Baillie Gifford Theatre
Mark Haddon has written all sorts of stuff, it seems – plays, poetry, children’s fiction and, of course, some adult fiction including the celebrated The Curious Incident of the Dog in the Night-Time. (The latter, we’re told, has sold 10 million copies, which must make him a reasonably wealthy man.) Now he’s turned his hand to some very dark short stories into a volume called The Pier Falls.
Here in the Baillie Gifford Main Theatre at the Edinburgh Book Festival, Haddon was interviewed by publisher and editor Lennie Goodings. He came across well and is a good speaker with a wry sense of humour, and – prompted well by Goodings – he kept the audience fully entertained for the allotted hour. Goodings asked him about the persistent darkness of the stories, which feature death throughout, it seems. Haddon didn’t really argue, or give any reason why: they just came out that way, it seems. He read briefly from one, Wadwo, a modern retelling of the story of Gawain and the Green Knight, then talked about where these stories came from – it was interesting to hear that several began as abandoned plays. As a result he informed the audience that he has permanently put aside his playwrighting amnitions, but we’ll see if that really proves to be the case.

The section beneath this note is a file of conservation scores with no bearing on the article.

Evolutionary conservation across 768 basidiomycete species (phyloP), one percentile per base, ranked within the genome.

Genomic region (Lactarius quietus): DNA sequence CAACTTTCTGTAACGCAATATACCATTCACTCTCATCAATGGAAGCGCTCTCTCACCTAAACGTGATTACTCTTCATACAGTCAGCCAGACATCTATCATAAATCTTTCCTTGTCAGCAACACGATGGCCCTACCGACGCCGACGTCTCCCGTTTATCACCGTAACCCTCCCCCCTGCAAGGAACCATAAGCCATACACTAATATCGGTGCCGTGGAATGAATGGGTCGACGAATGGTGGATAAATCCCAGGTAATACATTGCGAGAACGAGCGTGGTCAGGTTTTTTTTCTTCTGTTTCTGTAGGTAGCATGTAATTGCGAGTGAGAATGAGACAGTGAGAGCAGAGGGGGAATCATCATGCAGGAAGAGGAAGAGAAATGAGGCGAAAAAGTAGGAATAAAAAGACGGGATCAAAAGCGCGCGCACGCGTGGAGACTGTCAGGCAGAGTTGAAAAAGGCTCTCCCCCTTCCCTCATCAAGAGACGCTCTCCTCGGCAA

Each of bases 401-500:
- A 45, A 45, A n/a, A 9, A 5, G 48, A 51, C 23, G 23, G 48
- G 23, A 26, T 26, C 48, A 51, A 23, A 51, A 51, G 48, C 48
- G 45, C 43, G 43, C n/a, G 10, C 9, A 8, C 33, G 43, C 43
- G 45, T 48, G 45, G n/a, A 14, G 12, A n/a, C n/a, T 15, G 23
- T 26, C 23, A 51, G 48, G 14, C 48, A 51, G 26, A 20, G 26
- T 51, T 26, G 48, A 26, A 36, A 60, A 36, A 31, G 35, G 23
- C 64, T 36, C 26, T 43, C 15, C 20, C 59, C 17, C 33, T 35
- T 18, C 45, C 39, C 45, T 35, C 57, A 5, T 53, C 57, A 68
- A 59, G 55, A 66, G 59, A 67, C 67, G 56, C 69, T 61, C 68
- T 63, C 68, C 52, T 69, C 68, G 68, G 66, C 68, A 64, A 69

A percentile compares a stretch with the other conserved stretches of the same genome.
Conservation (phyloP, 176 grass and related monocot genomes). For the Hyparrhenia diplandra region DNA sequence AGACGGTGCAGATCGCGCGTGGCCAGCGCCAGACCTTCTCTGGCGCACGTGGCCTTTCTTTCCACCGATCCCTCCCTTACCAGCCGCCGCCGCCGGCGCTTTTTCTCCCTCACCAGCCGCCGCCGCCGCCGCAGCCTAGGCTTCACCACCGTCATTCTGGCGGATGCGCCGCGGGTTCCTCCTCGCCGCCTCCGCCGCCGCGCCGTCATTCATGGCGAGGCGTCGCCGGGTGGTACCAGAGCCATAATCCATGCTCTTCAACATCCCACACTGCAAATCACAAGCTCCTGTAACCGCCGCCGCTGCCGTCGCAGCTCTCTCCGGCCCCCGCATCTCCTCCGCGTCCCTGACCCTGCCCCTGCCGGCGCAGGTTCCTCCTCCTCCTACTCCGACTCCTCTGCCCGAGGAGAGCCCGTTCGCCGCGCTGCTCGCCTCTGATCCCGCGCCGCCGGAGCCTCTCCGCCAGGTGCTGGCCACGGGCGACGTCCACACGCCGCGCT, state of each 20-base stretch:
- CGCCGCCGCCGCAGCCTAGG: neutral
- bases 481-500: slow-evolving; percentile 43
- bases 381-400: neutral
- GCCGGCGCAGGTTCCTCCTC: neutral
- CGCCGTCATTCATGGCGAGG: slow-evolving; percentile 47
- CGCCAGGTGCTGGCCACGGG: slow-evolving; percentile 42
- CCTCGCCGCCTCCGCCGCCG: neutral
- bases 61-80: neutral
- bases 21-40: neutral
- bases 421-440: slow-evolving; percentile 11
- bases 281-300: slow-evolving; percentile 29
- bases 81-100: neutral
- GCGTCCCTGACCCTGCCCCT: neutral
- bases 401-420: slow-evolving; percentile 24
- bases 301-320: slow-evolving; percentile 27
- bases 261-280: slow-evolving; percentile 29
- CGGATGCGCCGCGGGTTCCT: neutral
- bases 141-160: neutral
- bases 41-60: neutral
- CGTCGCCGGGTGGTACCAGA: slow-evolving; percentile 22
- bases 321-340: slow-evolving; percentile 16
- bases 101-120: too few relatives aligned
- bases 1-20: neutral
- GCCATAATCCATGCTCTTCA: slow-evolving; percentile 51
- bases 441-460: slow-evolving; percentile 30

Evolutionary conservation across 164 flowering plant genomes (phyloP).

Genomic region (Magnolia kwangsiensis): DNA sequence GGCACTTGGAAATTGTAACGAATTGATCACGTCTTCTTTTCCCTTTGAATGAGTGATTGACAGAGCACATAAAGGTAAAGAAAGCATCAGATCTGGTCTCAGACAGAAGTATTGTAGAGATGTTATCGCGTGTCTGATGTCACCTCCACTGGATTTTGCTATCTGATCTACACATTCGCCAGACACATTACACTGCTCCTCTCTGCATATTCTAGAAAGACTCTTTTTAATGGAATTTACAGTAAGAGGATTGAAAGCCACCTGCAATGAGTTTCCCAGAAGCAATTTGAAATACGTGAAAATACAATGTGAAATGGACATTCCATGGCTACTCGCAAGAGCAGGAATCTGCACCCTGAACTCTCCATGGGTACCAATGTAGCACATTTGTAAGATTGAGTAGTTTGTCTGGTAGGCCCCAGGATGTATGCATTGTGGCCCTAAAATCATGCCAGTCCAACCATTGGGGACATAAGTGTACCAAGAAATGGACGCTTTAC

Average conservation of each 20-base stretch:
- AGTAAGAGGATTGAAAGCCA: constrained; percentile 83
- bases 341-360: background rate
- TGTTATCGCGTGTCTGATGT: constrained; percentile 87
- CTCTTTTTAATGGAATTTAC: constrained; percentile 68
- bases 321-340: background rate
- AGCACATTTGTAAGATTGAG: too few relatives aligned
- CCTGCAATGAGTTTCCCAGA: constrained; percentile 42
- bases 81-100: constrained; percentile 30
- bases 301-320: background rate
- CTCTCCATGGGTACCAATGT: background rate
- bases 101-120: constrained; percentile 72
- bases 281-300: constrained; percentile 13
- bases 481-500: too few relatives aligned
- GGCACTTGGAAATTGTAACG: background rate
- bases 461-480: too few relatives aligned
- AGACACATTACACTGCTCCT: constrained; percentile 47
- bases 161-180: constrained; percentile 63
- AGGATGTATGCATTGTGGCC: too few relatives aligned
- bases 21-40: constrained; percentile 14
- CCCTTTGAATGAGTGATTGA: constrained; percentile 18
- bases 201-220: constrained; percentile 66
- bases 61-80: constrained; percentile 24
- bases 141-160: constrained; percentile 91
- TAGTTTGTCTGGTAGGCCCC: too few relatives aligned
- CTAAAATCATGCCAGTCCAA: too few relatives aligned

As a writer, publisher and editor myself, I found his section on writing technique by far the most interesting. He claims he doesn’t set daily targets – he’s wealthy enough not to have to – and he’s pretty obsessive about redrafts of his manuscripts. Even his wife doesn’t get to see anything that hasn’t been re-written twenty times or so; how I wish all authors shared his sense of pride in their work.
The hour closed with a few audience questions, none of which seemed to relate to the new book. One questioner harked back to The Curious Incident and seemed to be desperate to make a point about a celebrated court case involving an autistic Scot found guilty of a financial crime in the USA; Haddon patiently waited, then answered by saying that he didn’t really know enough about autism to make a comment, a response so impressively adept that it probably drew the biggest round of applause of the entire hour. The (for the most part) poor questions didn’t spoil the event, however, which was a thoroughly enjoyable and interesting hour spent in Charlotte Square.